These are interesting times to be in the EV space in India

Pravaig Dynamics

These are both challenging and interesting times to be in the space of electric vehicles, more specifically if you are a carmaker based in a country like India.

Challenging for the simple reason that tasked with a massive reality of air pollution with overcrowded urban cities nearly strangulated by toxic fumes and health hazards, India is on the edge in some ways.

And interesting times because any sustainable or green solution for the long run can prove to be such a boon in these times for a developing and growing economy like India.

That there still exists very much a vacuum in the mainstream adoption of EVs in our everyday life opens the door of opportunities to a market on the cusp of change. A market that despite ifs and butts and existential realities such as – when will proper charging infrastructure come up and how long can an EV go for me in the city- is at least, receptive to the concept.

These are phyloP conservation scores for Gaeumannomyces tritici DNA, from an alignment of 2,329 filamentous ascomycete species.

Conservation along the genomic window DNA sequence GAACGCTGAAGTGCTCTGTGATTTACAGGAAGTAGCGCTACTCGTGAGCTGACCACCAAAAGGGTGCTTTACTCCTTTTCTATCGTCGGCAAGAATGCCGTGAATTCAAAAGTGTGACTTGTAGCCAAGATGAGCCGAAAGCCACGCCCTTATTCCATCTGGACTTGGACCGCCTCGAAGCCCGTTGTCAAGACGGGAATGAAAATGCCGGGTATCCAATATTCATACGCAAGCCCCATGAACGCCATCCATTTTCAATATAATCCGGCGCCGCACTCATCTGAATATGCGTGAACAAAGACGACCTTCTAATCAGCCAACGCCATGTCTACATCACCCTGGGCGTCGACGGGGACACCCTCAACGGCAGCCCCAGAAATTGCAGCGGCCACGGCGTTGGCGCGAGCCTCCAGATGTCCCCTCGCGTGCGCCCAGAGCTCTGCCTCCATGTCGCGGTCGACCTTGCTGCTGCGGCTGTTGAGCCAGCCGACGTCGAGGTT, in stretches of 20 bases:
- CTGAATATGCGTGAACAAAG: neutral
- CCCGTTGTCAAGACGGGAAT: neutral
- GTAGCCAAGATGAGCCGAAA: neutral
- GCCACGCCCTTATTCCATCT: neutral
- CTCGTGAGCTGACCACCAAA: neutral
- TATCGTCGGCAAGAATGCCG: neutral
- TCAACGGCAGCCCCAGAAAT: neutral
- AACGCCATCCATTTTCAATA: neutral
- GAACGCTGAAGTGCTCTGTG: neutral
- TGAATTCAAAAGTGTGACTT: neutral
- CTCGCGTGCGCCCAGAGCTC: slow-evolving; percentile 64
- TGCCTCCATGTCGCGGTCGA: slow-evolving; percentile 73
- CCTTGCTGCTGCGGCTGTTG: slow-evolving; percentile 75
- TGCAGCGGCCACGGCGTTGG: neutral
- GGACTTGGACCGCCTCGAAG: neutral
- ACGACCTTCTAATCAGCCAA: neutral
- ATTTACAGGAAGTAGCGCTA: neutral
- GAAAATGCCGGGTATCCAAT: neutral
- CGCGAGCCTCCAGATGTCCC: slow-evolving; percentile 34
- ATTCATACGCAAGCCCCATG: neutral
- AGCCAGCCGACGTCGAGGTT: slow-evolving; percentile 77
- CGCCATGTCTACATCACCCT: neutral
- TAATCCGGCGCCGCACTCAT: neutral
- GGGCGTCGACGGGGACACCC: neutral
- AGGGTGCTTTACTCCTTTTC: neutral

A concept whose time has come simply down to the massive gains that we all stand to achieve if and when EVs become mainstream.

For a clean green resume, India with its ambitious plans to walk the path toward carbon neutrality realizes the massive gains that are tied to walking down the EV way.

This also essentially means refraining the ICE way and adopting a greener, more scientific method to address the everyday conundrum: transport and commutation.

That there’s sizeable growth in this sphere in the country can be simply understood by a figure that a recent study conducted by RBSA advisors provides. So what is it?

Pravaig MK1

By 2030, the EV market in the country is expected to grow by $150 billion.

Now for a country whose total, EV sales as of 2020-21 accounted for just a little over 1 percent of the car sales (overall), there could be nothing more encouraging as this number- right?

In here, by the way, also rests a challenge, rather a need of the hour.

India needs to open its mind and arms to the concept of shared electric mobility, in order to embrace a promising future that is about connected (EV) mobility.

Only this can save the country worth one gigatonne of carbon dioxide emissions by 2030. While carmakers and popular EV flagbearers are coming forward to make the country take the next big plunge, what will be brilliant will be to see the country make the shift, one whose time has come! 

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